Thursday, 16 May 2013


Mohsin Hamid's celebrated 2007 novel has been at the very top of my 'must-read' list since it attained internationally highly praised 'buzz' shortly after its publication. I've been waiting to pick it up somewhere second-hand ever since, with no luck yet. (Yes, I know of 'Amazon', but that particular body is a dirty word over here right now because of the contentious issue of its avoiding paying British tax.)

Riz Ahmed plays an ambitious, western-leaning, Pakistani financier who emigrates to New York and is taken on as high-flying executive by a scarily-demanding, but supportive, Wall Street boss. (Kiefer Sutherland, good). Then 9/11 happens and he's forced to confront the question of where his true allegiance lies - assisted by what he experiences as the heavy-handed attitude of police, airport security, as well as public opprobium, all arising from his physical looks. Back in Pakistan for a wedding he is introduced to a certain Muslim 'spokesman' who wishes him to declare which side he is on in the 'struggle'. His story is related in flashback as he narrates his story to a Liev Schreiber character in Lahore who is trying to locate the whereabouts of an American hostage held captive for ransom. Kate Hudson provides the romantic interest, both of them conflicted by events pulling them apart despite their mutual attraction.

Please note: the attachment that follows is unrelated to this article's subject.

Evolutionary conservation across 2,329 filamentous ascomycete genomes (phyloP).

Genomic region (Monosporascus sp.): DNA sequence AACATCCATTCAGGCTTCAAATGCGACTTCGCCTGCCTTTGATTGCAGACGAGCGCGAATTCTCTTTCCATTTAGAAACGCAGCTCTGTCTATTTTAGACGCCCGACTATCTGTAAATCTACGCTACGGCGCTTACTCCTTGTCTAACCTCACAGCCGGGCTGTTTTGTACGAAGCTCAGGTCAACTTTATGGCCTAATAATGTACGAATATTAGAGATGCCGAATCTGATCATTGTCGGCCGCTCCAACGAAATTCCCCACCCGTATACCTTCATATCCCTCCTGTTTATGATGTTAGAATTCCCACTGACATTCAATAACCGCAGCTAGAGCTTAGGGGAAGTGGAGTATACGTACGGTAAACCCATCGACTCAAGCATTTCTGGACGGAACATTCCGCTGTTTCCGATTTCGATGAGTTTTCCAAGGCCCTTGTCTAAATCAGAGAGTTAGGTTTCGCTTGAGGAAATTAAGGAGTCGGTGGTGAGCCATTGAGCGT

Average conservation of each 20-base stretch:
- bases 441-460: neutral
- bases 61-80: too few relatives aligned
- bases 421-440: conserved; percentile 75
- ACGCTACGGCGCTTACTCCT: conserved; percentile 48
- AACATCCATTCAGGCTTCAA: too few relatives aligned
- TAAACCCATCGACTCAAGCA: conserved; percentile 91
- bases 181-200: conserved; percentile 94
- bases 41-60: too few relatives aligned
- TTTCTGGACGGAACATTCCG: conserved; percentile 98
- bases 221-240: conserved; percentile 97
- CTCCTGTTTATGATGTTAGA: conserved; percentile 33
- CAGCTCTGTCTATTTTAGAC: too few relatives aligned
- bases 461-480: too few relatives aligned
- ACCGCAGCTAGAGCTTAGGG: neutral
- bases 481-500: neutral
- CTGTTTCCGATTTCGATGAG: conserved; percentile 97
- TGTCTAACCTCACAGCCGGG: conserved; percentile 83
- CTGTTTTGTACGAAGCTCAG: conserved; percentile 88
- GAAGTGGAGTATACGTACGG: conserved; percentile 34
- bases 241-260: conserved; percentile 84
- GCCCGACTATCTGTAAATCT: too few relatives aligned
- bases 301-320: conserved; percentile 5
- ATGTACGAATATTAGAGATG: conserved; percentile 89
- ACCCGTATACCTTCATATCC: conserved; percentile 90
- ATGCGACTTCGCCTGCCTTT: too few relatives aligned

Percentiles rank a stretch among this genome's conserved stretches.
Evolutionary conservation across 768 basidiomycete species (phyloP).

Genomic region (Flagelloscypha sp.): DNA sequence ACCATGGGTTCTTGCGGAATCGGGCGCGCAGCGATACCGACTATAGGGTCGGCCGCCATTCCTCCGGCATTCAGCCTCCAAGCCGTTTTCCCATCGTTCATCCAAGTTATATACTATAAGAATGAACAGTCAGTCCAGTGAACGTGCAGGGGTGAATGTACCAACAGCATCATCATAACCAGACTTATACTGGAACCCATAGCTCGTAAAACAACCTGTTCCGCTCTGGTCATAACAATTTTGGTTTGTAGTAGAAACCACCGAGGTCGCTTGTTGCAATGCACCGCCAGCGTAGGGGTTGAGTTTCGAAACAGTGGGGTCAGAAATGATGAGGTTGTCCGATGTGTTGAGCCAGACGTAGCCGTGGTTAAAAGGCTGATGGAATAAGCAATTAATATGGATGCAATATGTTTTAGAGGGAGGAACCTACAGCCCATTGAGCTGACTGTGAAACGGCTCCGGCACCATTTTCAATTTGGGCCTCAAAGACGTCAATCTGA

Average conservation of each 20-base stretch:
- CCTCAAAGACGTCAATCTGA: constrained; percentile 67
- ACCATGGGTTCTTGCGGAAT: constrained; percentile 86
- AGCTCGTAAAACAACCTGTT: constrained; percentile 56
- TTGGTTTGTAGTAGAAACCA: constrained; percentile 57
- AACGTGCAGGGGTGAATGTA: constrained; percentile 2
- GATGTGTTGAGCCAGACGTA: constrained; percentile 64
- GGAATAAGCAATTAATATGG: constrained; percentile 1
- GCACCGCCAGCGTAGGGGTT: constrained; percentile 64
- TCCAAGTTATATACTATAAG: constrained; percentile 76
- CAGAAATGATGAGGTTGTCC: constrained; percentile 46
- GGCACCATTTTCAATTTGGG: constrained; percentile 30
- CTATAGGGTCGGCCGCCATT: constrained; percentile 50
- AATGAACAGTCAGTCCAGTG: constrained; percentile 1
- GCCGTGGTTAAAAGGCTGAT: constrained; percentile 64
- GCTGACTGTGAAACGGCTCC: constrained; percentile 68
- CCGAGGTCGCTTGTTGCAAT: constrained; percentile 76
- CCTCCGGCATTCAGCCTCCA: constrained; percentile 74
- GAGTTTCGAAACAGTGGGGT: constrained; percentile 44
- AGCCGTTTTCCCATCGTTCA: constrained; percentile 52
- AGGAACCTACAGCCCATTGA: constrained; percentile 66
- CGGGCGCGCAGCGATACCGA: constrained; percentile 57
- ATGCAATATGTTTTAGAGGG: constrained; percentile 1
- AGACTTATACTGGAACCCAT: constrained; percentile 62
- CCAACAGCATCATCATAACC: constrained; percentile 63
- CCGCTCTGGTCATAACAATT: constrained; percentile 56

I found the film completely arresting - at least from the moment of the Twin Towers attack - as well as moving and believable, leading up to a gripping climax. It performs a tightrope act of avoiding showing where its sympathies lie - and I think it succeeds. Pakistani family life and that country are well captured on camera, the director, Mira Nair, displaying her sure touch. I think the central story was so strong that it could easily have worked effectively as a linearly presented 'thriller' rather than being told in flashback - though the framing device, beginning and end (with frequent visual re-visits to the narrator), is employed to show the equally important issue of the captured American hostage.
I understand that the film's ending does not follow that of the novel, though I'd rather not know what the difference is until I read it myself.

On its own terms, as a film, I'm content to give 'The Reluctant Fundamentalist' a rating of ..........7.5 


  1. Thanks for reminding me I need to get that back. I'm with you regarding Amazon!

    1. Would be interested to know, Mitch, what you think of film, that is if you're intending to see it. I believe that apart from the ending it follows the novel pretty closely.